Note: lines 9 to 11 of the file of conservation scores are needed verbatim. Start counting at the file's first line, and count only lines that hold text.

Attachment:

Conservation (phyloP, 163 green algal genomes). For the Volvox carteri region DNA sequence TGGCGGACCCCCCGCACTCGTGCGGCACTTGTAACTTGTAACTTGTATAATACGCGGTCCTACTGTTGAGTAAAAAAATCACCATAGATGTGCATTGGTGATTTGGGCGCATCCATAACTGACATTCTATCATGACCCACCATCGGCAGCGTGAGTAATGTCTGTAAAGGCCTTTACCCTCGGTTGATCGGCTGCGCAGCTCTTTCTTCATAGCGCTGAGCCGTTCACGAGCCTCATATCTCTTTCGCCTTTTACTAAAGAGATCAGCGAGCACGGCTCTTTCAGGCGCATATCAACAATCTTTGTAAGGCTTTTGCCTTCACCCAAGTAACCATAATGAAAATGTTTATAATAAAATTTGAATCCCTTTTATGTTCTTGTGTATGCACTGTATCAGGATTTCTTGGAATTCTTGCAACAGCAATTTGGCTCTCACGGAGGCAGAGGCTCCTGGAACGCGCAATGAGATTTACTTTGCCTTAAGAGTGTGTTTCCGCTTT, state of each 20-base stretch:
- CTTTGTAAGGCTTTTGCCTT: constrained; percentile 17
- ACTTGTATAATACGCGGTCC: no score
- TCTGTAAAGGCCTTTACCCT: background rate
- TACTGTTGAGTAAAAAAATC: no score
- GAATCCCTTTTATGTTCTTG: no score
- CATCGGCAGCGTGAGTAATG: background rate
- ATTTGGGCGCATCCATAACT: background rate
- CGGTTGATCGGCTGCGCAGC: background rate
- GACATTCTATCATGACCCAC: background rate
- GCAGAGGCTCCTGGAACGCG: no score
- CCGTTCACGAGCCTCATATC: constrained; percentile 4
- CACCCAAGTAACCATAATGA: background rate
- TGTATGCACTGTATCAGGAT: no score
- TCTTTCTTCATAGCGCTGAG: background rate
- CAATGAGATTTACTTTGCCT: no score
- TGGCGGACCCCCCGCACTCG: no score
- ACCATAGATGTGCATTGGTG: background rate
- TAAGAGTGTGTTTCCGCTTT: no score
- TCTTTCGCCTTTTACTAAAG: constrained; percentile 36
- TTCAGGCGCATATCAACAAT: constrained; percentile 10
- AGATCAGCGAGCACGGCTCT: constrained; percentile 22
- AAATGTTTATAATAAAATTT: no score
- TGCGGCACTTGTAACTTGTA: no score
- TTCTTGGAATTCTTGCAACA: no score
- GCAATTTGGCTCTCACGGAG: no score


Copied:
- CGGTTGATCGGCTGCGCAGC: background rate
- GACATTCTATCATGACCCAC: background rate
- GCAGAGGCTCCTGGAACGCG: no score